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Yield to Worst – What It Is And How It Works

Yield to worst is an estimate of the lowest yield that you can expect to earn from a bond when holding to maturity, absent a default.  It is a measure that is used in place of yield to maturity with callable bonds.  As callable bonds can be bought back before their stated maturity date, yield to maturity does not provide an accurate picture of what an investor can expect to earn.  You can learn more about how callable bonds work here.

To figure out what would be this worst case yield will potentially be you need to calculate the yield to call, using the first potential call date.  This basically assumes that the issuer will call the bond on the first possible date if interest rates in the market decline.  Yield to worst can equal (but never surpass) the yield to maturity.  If the yield to call is greater than the yield to maturity, then the yield to maturity is equal to the yield to worst.

Knowing a bond’s yield to worst is important when comparing one investment to another and allows you to make apples to apples comparisons of bonds with varying call features and coupon payments.

Yield To Worst Example:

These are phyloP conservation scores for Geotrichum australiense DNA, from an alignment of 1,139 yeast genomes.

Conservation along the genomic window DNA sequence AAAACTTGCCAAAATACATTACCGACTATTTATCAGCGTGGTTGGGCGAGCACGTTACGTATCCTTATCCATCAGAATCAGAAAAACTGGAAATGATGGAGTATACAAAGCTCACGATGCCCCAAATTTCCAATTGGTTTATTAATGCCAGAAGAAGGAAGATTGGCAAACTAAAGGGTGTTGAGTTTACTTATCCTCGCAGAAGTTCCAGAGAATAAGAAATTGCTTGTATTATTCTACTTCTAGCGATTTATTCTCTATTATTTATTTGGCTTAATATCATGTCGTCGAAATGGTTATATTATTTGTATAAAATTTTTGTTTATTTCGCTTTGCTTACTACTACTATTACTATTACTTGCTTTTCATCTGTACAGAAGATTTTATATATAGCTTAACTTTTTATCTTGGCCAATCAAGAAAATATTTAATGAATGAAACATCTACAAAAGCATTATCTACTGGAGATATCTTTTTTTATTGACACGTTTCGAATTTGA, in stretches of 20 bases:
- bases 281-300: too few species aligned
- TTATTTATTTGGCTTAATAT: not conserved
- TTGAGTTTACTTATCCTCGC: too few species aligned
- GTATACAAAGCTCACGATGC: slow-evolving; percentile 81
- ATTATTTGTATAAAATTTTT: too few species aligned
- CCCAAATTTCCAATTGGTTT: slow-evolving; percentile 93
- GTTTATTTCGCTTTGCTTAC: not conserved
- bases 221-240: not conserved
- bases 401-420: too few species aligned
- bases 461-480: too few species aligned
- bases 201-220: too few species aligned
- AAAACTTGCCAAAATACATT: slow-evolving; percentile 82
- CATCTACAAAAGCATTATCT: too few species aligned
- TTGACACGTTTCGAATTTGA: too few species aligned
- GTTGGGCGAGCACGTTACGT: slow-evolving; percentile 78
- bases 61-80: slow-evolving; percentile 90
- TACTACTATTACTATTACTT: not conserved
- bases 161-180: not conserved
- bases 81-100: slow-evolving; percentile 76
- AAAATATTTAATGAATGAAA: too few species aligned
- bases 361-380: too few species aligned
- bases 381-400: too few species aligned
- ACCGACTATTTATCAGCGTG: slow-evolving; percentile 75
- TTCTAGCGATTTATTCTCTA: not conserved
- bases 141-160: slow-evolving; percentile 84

Imagine a bond with a maturity of 6 years, a coupon rate of 6% with annual payments, and a provision to call it every 2 years. By using a financial calculator you realize that the yield to maturity is 5.8%. But since the bond can be called in just 2 years, the interest payments of the following years would be lost should the bond be called. Again using your financial calculator you discover that the yield to call for the first 2 years is only 4.4%. This would be your yield to worst.

You can calculate a bond’s yield to worst by using this yield to call calculator and then comparing the yield to call to the yield to maturity. The lower number is the yield to worst.

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David Waring

David Waring was the founder of LearnBonds.com and has been a major contributor to the extensive library of investing news and information available on the site. Until the launch of Learnbonds.com in late 2011 there was no single site on the internet catering exclusively to the individual bond investor. This was true even though more individuals own stocks than bonds. Learn Bonds was launched to fill that gap.

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